Full disclosure: While I am not being paid or otherwise compensated to write this entry, I did receive the products for free and dinner that night was paid for by WORLDFOODS.  It’s important to me that you know that the opinions expressed in this blog are my own and are not bought or paid for by others.

 

Baking Natural Red Velvet Cupcakes

The red velvet cake’s entry into popular culture can probably be traced to the 1989 film Steel Magnolias, in which the groom’s cake was a red velvet cake in the shape of an armadillo.  There’s something seductive about the color of a red velvet cake, especially a cupcake, at least at first.  But at some point, the red seems just a little too red, and it starts to seem a bit unnatural.  That’s no surprise considering that a recipe will use up to several tablespoons of red food coloring.

red_velvet_cupcakes-grab_your_fork

Doing some research, I gathered that red velvet cake was originally not so red and the color came about naturally.  Cocao powder, a key ingredient, didn’t used to be “Dutch process” and was less alkaline in years gone by.  When combined with the buttermilk and vinegar in the recipe, the chemical reaction caused the batter to take on a muddy red hue.  Unable to find cocao powder that isn’t Dutch process here in Thailand, I stumbled upon a recipe for Natural Red Velvet Cake that, supposedly based on a traditional southern recipe, uses cooked beets for the color.

Intrigued, I had to try.

P1100542

The ingredients: brown and granulated sugars, eggs, flour, cocoa powder, chocolate, buttermilk, butter, vanilla, salt, baking soda, cider vinegar, and roasted beets.

P1100536

The mystery ingredient.  Instead of using canned beets, which the recipe called for, I roasted my own beets and then pureed them with a little bit of olive oil and water.

P1100543

First step: Melt the chocolate over a pan of simmering water.  Chocolate doesn’t figure in most red velvet cake recipes, only cocoa powder, so I was surprised by this addition.

P1100546

Sift together the flour, cocoa powder, salt, and baking soda.  One of these days I’ll have to seek out natural cocoa powder (i.e. not Dutch process) and see how that affects the outcome of the recipe.

P1100550

Cream together the eggs, butter, and two types of sugars.  Most cake recipes are specific about the process – for example, whip the butter and sugars before adding the eggs.  No specificity here so I just dumped them all into the bowl and turned the mixer on.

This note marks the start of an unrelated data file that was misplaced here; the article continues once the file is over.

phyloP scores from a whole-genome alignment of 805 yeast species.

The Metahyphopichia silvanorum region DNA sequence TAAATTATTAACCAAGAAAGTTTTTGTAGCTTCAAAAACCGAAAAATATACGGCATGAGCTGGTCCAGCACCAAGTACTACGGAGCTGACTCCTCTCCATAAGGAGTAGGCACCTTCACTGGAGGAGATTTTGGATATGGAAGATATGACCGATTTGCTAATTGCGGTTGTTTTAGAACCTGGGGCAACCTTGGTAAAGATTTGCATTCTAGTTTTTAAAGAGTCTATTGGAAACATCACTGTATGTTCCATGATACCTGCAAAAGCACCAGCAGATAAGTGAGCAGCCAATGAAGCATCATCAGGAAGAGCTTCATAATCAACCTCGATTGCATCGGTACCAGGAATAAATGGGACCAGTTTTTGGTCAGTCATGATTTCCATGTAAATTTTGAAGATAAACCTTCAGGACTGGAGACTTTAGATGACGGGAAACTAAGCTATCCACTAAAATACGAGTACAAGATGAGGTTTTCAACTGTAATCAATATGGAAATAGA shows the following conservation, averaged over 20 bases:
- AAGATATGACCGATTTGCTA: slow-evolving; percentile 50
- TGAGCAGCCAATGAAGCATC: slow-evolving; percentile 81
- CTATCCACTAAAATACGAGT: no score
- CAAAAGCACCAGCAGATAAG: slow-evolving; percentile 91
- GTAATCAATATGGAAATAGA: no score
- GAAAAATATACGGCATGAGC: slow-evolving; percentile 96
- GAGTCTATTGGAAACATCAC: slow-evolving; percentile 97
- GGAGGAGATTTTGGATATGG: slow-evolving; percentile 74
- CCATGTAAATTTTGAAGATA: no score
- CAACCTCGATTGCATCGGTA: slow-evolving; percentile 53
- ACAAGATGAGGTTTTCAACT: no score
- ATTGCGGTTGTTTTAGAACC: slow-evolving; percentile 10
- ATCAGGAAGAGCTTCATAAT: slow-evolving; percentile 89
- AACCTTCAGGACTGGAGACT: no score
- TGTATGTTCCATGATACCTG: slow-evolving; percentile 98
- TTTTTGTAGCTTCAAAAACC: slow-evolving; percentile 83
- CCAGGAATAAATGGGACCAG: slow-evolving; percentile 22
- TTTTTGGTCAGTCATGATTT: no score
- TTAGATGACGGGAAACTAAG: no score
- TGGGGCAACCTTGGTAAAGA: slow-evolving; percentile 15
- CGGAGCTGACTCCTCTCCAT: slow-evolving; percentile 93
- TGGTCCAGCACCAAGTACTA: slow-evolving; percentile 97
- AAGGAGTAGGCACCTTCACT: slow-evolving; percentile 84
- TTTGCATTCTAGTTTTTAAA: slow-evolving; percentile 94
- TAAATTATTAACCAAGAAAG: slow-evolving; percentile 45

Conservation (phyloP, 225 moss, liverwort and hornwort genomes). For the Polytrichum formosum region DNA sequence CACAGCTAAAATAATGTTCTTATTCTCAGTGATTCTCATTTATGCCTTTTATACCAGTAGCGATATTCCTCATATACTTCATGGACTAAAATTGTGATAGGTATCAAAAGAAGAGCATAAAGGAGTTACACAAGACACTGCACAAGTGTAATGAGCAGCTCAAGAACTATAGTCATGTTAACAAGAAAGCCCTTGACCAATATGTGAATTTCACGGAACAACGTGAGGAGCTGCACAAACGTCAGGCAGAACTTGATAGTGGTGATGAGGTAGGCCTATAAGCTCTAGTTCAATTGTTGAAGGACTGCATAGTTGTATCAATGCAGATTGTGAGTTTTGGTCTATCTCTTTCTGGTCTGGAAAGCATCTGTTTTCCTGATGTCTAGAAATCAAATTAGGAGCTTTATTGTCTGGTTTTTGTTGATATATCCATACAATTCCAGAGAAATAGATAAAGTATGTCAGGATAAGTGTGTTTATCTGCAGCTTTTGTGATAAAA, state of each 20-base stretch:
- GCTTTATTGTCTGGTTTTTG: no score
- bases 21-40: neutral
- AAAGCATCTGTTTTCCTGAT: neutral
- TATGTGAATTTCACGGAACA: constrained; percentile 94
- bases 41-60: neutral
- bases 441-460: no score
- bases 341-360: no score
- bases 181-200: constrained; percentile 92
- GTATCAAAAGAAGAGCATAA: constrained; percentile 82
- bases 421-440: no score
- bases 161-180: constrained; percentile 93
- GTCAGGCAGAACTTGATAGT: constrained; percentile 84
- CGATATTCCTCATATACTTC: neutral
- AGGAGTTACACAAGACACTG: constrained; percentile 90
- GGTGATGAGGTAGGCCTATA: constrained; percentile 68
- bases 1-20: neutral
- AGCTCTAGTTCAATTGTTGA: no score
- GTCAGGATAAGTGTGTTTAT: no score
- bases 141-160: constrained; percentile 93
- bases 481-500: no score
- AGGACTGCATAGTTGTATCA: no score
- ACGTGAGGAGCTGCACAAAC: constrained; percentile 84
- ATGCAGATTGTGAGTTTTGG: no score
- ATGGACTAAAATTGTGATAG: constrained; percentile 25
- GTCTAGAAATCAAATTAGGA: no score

P1100551

The end result (after combining the dry ingredients and adding the melted chocolate and beets) had a vaguely reddish tinge to it, although that could just be a color correction issue from the light.

P1100558

Cupcake liners filled and ready to bake.  Lesson I’ve learned: don’t fill your cupcake liners so high because cake batter expands as it bakes.

P1100562

See?  I told you that cake batter expands.  Now I have these muffin top cupcakes that would have been interesting if the crumb had held together better, but the structure was kind of weak.

P1100575

The cupcakes pretty much crumbled when unwrapped.  I’m very curious why this is.  Maybe cake flour didn’t have enough protein and regular flour would have been better?  Maybe just a little too much liquid in the beets?  Baking is a science and something didn’t work out right here.

P1100584

To frost the cupcakes, I prepared a butter-cream cheese frosting but perhaps didn’t whip it enough.  That, or the opening in the frosting tip was too small.  The frosting bag actually burst on me so I had to instead spread the frosting instead of piping it.

P1100582

The end results looked a bit rag-tag.  I really need to take a class to learn how to frost a cupcake properly.  As for the taste, the cupcakes were very moist and the beet flavor wasn’t noticeable at all.  As for the color, though, there really was nothing red about the red velvet cupcakes.  Not in the least bit.

I guess if I want a really red, red velvet cupcake, I may need to reach for the food coloring after all.